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 Table of Contents  
ORIGINAL ARTICLE
Year : 2019  |  Volume : 36  |  Issue : 3  |  Page : 363-366

Feto-maternal outcome of ICU and non-ICU admitted eclampsia at LAUTECH Teaching Hospital: A 10-year review


Department of Obstetrics and Gynaecology, Faculty of Clinical Sciences, College of Health Sciences, P.M.B. 5000, Osogbo, Osun State, Nigeria

Date of Submission25-Feb-2019
Date of Decision25-May-2019
Date of Acceptance07-Nov-2019
Date of Web Publication22-Jan-2020

Correspondence Address:
Dr. Adeniyi O Fasanu
Department of Obstetrics and Gynaecology, Faculty of Health Sciences, College of Health Sciences, P.M.B. 5000, Osogbo, Osun State
Nigeria
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Source of Support: None, Conflict of Interest: None


DOI: 10.4103/TJOG.TJOG_14_19

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  Abstract 


Introduction: Eclampsia has been one of the major causes of maternal mortality worldwide and its impacts are more felt in sub-Saharan Africa, including Nigeria. There is an urgent need to reduce its adverse effects on maternal health. The aim of this study is to reappraise our management protocol, identify gaps, and suggest ways of improvement.
Methods and Materials: It is retrospective 10-year study of cases of eclampsia and assessing feto-maternal outcomes.
Statistical Analysis: Categorical variables were summarized using frequency while continuous variables were summarized using mean and standard deviation. Measures of association were carried out using student t-test, F-test for continuous variables, and Chi-square test for categorical variables where appropriate. P value set at 0.05%.
Results: 130 cases were identified. A comparative analysis was done on cases admitted to ICU and those managed without admission to ICU. Feto-maternal adverse effects were found more in cases admitted to ICU and were majorly unbooked cases.
Conclusion: Despite ICU care, which should improve feto-maternal outcomes, the case in this study was opposite, suggesting suboptimal antenatal care, inefficient referral system, poor infrastructure, and inadequate manpower in our health sector. Sensitization will impact positively to reduce the burden of the disease.

Keywords: Eclampsia; feto-maternal; ICU; non-ICU; outcome.


How to cite this article:
Adekanle DA, Afolabi AS, Fasanu AO, Bola-Oyebamiji BS. Feto-maternal outcome of ICU and non-ICU admitted eclampsia at LAUTECH Teaching Hospital: A 10-year review. Trop J Obstet Gynaecol 2019;36:363-6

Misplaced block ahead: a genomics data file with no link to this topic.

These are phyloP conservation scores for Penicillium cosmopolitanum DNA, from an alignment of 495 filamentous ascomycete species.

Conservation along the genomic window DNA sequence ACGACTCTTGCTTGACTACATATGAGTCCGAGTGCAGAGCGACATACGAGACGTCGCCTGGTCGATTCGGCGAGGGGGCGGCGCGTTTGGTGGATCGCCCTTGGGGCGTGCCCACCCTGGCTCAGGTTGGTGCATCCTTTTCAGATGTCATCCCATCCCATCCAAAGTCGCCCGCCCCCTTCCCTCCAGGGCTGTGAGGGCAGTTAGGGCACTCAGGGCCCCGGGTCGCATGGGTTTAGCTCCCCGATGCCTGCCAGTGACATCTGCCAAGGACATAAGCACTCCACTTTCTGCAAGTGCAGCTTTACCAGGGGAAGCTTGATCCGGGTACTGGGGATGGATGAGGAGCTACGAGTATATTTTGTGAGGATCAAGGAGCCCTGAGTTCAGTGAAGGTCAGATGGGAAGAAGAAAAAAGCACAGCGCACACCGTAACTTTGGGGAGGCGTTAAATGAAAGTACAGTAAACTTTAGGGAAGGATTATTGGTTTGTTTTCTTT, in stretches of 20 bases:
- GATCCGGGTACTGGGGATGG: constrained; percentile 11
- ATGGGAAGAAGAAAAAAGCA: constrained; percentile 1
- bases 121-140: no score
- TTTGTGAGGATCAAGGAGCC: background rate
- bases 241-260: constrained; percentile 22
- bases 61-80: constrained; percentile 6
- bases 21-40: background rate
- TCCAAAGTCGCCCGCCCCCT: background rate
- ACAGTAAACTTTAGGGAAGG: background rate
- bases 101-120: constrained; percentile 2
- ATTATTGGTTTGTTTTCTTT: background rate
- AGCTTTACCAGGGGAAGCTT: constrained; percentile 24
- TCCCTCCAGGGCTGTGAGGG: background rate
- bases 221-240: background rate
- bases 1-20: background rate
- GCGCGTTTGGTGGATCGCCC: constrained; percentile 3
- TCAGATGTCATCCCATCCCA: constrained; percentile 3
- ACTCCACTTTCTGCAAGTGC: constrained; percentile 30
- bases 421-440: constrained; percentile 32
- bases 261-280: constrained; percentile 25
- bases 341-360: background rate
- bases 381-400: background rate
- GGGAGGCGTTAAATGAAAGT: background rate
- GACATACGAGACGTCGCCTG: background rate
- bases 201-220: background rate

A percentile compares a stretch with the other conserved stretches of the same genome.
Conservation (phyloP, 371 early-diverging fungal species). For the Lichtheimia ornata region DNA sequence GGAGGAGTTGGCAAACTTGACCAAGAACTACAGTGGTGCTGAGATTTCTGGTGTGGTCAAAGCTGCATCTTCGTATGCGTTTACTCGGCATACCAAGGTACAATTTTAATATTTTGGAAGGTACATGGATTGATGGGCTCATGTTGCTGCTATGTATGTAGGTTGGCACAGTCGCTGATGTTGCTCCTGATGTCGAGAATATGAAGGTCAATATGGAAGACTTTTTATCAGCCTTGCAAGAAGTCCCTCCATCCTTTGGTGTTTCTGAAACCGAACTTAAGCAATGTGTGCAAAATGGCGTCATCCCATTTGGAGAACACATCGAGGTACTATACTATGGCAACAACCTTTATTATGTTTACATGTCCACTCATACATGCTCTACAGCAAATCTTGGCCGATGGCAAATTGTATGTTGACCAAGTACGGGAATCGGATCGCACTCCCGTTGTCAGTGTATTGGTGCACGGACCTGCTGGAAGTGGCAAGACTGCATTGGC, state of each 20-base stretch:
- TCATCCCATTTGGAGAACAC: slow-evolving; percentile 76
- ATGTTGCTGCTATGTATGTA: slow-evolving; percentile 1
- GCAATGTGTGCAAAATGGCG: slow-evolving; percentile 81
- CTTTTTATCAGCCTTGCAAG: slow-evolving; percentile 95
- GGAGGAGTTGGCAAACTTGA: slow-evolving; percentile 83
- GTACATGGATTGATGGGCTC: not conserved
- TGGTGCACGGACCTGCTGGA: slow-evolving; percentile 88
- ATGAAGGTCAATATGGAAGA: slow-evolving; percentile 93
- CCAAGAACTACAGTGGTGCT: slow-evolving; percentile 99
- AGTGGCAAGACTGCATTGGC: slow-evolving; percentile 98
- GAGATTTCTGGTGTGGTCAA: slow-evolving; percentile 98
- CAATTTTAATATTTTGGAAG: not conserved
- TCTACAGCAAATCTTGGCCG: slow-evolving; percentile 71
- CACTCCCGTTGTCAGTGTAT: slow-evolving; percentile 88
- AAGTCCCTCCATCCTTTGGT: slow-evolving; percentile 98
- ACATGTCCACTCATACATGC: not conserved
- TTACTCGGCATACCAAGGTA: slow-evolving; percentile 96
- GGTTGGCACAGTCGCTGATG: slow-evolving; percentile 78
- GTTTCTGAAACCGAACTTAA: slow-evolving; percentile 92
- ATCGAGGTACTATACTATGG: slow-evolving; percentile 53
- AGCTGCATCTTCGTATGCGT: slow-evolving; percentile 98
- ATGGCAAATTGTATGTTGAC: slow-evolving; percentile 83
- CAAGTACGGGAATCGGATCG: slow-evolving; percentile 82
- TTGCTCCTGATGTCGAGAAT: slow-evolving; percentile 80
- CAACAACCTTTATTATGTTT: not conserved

How to cite this URL:
Adekanle DA, Afolabi AS, Fasanu AO, Bola-Oyebamiji BS. Feto-maternal outcome of ICU and non-ICU admitted eclampsia at LAUTECH Teaching Hospital: A 10-year review. Trop J Obstet Gynaecol [serial online] 2019 [cited 2020 Apr 5];36:363-6. Available from: http://www.tjogonline.com/text.asp?2019/36/3/363/276433




  Introduction Top


Eclampsia has been a major threat to maternal survival in Nigeria and it is one of the major causes of maternal mortality.[1],[2],[3]

The incidence of eclampsia varies from one part of the world to another. There is a low incidence in western countries where there is excellent antenatal care,[4],[5] whereas, in developing countries like Nigeria with poor antenatal care in the rural areas, the incidence remains high.[4],[5],[6] The principle of the management of this condition includes abating ongoing convulsion and preventing further convulsion, control of hypertension, fluid and electrolyte management, and delivery of the fetus through the most expedite route.[7],[8],[9],[10]

The roles of ICU in the management of this condition cannot be overemphasized.[11],[12],[13],[14]

The aim of this retrospective study was to assess the feto-maternal outcome of eclamptic women, reappraise our management protocol, identify gaps, and suggest ways of improvement.


  Materials and Method Top


This study was carried out in Ladoke Akintola University of Technology Teaching Hospital, Osogbo. It was a retrospective study from January 1, 2005, to December 31, 2014. Medical records were examined and sociodemographic and other information was obtained. Data were fed into SPSS version 21. Categorical variables were summarized using numbers and percentages while the mean and standard deviation were for continuous variables. Measures of association were carried using student t-test, F-test for continuous variables, and Chi-square test for categorical variables where appropriate. P value was set at 0.5%. Ethical approval was obtained from the departmental research and ethics committee on the 26th September, 2016.